• Making your life sound positive will instantly spark peoples' interest, and they will want to hear more about you.
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    Be fully engaged. If you want to seem interesting to others, you will have to show interest in them, especially when you are in the middle of a conversation. When you are talking to somebody, listen to what they are saying rather than worrying about what you should be saying. Make eye contact, nod your head, and ask them follow-up questions.
    • Avoid constantly checking your phone or looking around you while you are in the middle of a conversation. These types of things come across as rude and suggest that you are uninterested in the person and conversation.
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    Watch your body language. If you are at a party or other social function, how you position your body sends a message to other people. If you want to be approached by others, you should avoid standing in the corner, crossing your arms, staring at your phone, and frowning.
    • Making eye contact with others and smiling shows them that you are friendly, open, and non-intimidating. Plus, everybody looks more attractive when they smile.
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    Initiate interactions. If you are constantly waiting around for people to call you or invite you places, then you are wasting your life. Relationships are built upon a mutual effort; if you want to show people that you value their friendship, you will have to reach out to them and initiate opportunities to spend time with them.
    • Keep in touch with friends, even if you don't live in the same town. Pick up the phone and call them, send them a text, or e-mail them asking how they've been.
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    Embrace opportunities to meet new people. The best way to make new friends and expand your social circle is to say yes to new opportunities to meet others. Accept invitations to parties and social gatherings, take trips to new places, and talk to strangers in cafes, on the bus, at school, on airplanes, etc.
    • While meeting strangers may seem intimidating, think of it this way: if you don't know them to begin with, then you really have nothing to lose if things don't work out. On the other hand, you never know when a stranger can turn into your new best friend, business partner, or love interest!
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    Make notes of what people may like. It is hard to remember what each and every person you have met so far likes or what he or she is interested in. So, when you go home make notes of what this person likes. Research it properly and when you meet them again talk to them about it. You will be surprised by the number of friends you will make by just learning what each one of them is interested in It may seem hard and time consuming at first so start by your classmates or colleges.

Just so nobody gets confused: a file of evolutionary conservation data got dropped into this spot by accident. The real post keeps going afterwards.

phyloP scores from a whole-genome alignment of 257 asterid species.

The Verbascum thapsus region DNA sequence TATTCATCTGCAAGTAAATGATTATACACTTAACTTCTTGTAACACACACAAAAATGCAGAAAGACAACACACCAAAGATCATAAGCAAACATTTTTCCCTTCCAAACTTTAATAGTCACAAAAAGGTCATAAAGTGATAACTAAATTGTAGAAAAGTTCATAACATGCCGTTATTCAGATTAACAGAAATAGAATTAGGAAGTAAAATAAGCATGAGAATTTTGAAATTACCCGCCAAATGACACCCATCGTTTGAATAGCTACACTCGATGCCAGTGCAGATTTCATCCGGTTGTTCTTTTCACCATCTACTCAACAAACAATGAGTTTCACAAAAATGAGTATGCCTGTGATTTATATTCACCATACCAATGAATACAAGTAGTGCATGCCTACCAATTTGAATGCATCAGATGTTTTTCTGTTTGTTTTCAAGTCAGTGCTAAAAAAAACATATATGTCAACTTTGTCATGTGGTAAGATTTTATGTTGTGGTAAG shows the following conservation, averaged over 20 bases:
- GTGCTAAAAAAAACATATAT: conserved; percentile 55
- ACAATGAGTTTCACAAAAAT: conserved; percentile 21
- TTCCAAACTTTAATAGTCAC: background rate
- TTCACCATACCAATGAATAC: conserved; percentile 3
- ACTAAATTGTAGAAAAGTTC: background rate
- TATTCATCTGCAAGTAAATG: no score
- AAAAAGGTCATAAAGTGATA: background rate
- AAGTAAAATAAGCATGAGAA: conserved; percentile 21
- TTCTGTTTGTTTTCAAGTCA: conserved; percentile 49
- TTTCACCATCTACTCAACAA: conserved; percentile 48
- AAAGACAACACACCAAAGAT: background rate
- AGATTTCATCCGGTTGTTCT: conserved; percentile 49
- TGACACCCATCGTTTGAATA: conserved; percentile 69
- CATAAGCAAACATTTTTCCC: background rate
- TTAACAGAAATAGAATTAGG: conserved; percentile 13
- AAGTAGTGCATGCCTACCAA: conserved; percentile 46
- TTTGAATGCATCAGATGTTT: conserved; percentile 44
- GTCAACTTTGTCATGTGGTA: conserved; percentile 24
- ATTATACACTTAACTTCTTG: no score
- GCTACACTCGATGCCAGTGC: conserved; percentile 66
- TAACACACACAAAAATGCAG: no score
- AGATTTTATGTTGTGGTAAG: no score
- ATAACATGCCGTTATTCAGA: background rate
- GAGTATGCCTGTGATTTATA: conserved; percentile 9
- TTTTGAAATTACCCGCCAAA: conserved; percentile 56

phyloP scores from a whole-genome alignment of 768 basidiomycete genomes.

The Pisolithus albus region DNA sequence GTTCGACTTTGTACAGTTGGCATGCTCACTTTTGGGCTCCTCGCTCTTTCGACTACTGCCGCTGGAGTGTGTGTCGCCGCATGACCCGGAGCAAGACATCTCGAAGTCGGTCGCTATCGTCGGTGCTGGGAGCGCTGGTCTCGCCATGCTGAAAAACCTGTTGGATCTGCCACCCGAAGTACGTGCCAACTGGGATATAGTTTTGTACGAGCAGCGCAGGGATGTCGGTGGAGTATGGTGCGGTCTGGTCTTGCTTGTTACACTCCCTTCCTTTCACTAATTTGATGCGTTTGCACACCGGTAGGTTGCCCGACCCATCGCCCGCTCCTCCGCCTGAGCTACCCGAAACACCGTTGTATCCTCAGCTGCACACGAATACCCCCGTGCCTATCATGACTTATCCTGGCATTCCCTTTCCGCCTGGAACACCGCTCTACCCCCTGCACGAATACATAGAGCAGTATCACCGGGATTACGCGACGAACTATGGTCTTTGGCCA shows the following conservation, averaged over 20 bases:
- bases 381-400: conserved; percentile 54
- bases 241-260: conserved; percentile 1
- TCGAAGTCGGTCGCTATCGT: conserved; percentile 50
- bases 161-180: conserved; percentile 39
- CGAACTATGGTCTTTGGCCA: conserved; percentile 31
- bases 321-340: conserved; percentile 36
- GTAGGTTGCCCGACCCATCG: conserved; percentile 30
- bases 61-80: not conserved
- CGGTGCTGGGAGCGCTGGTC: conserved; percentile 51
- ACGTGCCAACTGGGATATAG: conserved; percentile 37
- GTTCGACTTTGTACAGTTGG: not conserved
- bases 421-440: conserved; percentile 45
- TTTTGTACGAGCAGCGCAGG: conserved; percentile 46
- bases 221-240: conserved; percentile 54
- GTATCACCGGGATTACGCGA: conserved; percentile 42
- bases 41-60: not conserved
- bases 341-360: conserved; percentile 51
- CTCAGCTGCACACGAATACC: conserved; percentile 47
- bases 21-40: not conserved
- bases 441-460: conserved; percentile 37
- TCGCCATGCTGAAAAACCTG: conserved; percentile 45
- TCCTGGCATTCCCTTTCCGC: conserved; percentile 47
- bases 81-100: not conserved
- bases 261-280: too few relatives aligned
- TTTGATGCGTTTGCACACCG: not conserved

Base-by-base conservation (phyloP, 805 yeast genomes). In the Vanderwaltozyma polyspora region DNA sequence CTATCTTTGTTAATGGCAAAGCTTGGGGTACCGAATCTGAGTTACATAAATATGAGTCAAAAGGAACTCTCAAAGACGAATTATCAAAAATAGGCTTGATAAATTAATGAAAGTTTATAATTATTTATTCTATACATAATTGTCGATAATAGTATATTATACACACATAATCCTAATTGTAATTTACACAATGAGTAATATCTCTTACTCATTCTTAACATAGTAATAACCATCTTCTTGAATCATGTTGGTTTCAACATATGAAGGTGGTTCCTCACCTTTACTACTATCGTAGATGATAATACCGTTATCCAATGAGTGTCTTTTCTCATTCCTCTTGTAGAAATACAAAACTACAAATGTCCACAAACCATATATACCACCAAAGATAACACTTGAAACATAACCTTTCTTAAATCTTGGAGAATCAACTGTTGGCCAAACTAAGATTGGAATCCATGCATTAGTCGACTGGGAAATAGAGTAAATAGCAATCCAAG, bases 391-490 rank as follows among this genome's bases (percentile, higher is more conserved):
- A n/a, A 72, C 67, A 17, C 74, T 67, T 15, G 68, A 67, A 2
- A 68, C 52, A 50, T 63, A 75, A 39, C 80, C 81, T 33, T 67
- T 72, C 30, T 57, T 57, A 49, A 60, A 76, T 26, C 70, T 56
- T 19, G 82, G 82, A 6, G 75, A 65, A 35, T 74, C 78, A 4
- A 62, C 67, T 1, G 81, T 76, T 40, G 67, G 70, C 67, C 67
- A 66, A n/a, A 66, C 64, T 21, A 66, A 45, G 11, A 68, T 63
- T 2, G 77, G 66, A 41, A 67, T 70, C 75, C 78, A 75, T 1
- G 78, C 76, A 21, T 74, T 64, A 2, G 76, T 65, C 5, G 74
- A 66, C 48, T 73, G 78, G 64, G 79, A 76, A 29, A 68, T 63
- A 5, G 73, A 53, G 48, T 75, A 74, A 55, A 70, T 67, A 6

• Remember to not get carried away. For example, do not go as far as stalking the person on social networking sites. Just knowing by how much points did Barcelona won with and the next time they are going to play in a match is enough. Even that person will continue the conversation so you don't have to worry about reaching a dead end.


  • Avoid people who make you feel insecure about yourself. Rather, be around people who encourage you to progress.
  • Being positive has a good impact on others.
  • Don't be afraid to talk to someone new! They just might turn out to be a really close friend. Even though it may make you nervous to talk, just do it before you miss out on someone or something special.
  • When talking with someone you don't know very well, start with something you have in common, even if the topic is about the school or work. Then as you start talking more, you can branch out to other topics.
  • Being social does not necessarily mean being friends with everybody. It's impossible to please everybody, and it is more rewarding to have a small circle of close, meaningful friends than to have a hundred mediocre, superficial friends.
  • Remember to try to always be yourself and not somebody you are not.
  • It is best to keep your personal views such as religion, politics, abortion, etc out of the conversation unless the person you are talking with is genuinely interested. Even then, try to keep your extreme point of views to yourself. These topics rarely lead to a pleasant conversation.
  • Try bringing a close friend along to whatever the event may be. Sometimes having someone else to support you, even if it's one person, can make you feel more confident.
  • Remember to smile and say hello to anyone you pass. It will help break the barriers, make you stick out in their mind and encourage them to come talk to you later on.
  • Allow yourself to relieve the stress and just go for it! Do it now so you will not regret missing out on somebody later! This person might turn out to be your future friend!
  • If you feel like you don't get enough social interaction, then consider picking up a new hobby, joining a local club or sports team, or volunteering. Be sure to choose something that involves interacting with others.
  • Don't give up after meeting one person who may not like you. Talk to another one, you will soon find the right person and realize you are much more sociable than you thought!
  • Don't avoid people who you dislike because you never know when you might need their help.
  • If you have certain "unpopular" views (i.e., not supporting gay marriage rights or being against religion) don't bring it up unless you are directly asked.
  • You may have the fear of being judged but staying at home and cursing yourself this will make others judge you more.

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Categories: Social Gatherings